I breastfed my two older children until they were both around two years old. They weened themselves. I plan to do the same with Adelaide. She’ll let me know when she’s ready to stop. Because this isn’t common practice in the U.S., I get a LOT of flack for it. I could care less. I do find it interesting though that California has the highest rate of breastfeeding mothers, yet when I breastfeed my child in public, I get numerous dirty looks and scowls from people of all walks. Most of my mommy friends have opted to either not breatfeed at all, or gave up after 2 or 4 weeks. Which BLOWS MY MIND! It is THE best gift you will ever be able to give her. So why wouldn’t you?
Some moms tell me they just don’t feel comfortable; that it’s weird. It’s only weird because Americans have sexualized the breast so much that we’ve forgotten what it’s true intention is (hint: it’s not being fondled during four play). Even I have fallen prey to this. I found myself at lunch the other day with a cranky kid who refused to eat while the blanket was on. But I had never breastfed in public without a cover. I couldn’t possibly let top boob and side boob out for the world to see! But Adelaide was not havin it, so…I took a deep breath…and let the blanket fall. It was actually pretty liberating. To know I don’t have to be tied to the damn covers whenever I’m out with the baby.
It’s time we really, truly freed the boobies. Let them serve their true purpose. And eff anyone who stands in their way!
Your beautiful baby is 2 months old. They’re sleeping through the night, eating like a champ, and the cutest thing you’ve ever seen. But you’re still sad, anxious and feel so overwhelmed. Your hormones have taken hold of your body, and they don’t intend to let go….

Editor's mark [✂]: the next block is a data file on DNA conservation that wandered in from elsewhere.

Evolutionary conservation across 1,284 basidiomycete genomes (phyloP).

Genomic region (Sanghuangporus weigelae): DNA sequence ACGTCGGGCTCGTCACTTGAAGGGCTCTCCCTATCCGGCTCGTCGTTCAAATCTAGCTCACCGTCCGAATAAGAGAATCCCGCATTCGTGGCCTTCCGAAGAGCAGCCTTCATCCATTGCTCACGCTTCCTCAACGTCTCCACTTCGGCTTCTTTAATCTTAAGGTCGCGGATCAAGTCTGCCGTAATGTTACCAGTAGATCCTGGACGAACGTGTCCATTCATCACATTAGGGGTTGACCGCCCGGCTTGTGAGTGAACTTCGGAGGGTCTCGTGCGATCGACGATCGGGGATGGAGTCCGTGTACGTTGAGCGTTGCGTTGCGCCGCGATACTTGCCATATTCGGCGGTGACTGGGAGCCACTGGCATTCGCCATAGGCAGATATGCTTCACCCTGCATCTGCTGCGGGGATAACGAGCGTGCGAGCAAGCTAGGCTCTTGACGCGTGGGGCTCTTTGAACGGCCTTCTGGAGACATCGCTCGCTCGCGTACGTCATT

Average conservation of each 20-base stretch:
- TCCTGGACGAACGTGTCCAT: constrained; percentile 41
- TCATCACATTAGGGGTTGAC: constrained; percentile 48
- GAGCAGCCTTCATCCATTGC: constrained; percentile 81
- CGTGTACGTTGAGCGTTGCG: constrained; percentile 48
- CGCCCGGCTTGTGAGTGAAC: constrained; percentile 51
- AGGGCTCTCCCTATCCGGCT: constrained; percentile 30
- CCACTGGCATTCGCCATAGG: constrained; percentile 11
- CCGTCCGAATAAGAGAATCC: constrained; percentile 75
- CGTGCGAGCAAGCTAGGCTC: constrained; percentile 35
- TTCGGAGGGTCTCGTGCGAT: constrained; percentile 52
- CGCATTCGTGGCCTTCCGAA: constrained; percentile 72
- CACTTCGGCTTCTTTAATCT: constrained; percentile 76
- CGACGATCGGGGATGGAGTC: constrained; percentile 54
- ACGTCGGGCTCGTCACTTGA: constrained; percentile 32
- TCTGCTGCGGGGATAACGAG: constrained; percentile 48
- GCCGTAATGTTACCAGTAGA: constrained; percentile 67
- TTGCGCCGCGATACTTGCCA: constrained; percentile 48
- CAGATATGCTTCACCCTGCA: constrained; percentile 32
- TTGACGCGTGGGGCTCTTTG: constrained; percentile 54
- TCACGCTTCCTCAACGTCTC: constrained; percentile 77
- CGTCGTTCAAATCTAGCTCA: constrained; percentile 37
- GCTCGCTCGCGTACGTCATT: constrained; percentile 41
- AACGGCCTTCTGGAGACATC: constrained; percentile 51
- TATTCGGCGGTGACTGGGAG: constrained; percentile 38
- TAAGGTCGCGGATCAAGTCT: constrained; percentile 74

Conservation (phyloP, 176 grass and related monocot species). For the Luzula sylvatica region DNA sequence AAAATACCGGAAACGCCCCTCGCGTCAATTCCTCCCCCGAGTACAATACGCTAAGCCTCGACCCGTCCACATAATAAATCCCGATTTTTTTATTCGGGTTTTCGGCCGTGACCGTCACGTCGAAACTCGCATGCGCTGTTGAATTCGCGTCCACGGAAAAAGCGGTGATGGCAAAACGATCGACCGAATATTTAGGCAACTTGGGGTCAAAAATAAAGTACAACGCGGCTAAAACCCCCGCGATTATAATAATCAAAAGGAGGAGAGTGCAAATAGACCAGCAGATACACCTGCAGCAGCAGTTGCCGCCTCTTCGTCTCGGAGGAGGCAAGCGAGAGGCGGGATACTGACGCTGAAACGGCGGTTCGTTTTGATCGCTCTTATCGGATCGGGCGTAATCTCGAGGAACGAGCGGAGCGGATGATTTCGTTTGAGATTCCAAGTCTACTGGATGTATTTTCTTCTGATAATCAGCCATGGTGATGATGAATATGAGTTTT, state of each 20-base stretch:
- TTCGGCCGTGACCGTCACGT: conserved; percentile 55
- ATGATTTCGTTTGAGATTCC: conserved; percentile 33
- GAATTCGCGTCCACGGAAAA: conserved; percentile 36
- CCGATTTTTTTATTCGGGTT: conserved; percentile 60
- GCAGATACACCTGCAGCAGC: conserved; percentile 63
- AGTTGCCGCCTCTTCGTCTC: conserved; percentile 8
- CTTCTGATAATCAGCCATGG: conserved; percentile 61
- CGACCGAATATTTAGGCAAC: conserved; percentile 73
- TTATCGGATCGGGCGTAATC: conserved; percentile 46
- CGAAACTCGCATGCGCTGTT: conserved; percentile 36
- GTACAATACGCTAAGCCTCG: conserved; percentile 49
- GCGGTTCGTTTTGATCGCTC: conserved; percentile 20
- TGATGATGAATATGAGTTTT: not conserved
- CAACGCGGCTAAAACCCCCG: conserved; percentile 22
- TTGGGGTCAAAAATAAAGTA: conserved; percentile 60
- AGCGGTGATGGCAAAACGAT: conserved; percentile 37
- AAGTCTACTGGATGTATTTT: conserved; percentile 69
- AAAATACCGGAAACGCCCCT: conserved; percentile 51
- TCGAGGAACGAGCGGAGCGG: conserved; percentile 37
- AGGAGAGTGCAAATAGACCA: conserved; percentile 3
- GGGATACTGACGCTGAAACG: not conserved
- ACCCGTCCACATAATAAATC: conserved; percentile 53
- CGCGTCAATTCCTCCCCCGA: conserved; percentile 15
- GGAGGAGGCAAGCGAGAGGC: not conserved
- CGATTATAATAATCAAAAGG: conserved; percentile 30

You’re not alone!
The National Institute of Health reports that one in eight women suffers from postpartum depression. So, it’s nothing to be ashamed of. I am very fortunate that I only had the baby blues (goes away after about 2 weeks postpartum), and only with my third child. But I have seen friends suffer through it; breaking my heart for them each time. Every one of them felt the same way: alone. But the reality is that postpartum depression is pretty common, so don’t be ashamed to reach out to friends and family (and especially your doctor) if you notice any of the following:
- Feeling sad or hopeless nearly every day.
- Losing interest in or not getting pleasure from most daily activities, and feeling this way nearly every day.
- Sleep too much or not enough. You may also have trouble sleeping, even when your baby is sleeping.
- Feel restless and not be able to sit still, or you may sit quietly and feel that moving takes great effort. Others can easily see this behavior.
- Feel unusually tired or as if you have no energy.
- Feel unworthy or guilty. You may have low self-esteem and worry that people don’t like you.
- Find it hard to focus, remember things, or make decisions. You may feel anxious or worried about things.
You should call your doctor immediately if you are thinking about harming yourself or someone else. There are antidepressants that can be prescribed. Even for nursing moms! If you’re a little more crunchy, like me, there are things you can do in anticipation to help prevent the onset (which can happen anytime in the first postpartum year).
After my third child, I opted to encapsulate my placenta and take daily doses… Sounds much better than saying I ate it. This helps regulate your body hormonally and thus helps out with those pesky blue thoughts. Make sure you’re eating well and getting enough sleep. Don’t be afraid to ask friends and family for help. Meditate and exercise everyday. Get outside. Go for a walk. Talk to people. And laugh! Laughter can cure just about anything.
Most importantly, never forget, you’re not alone!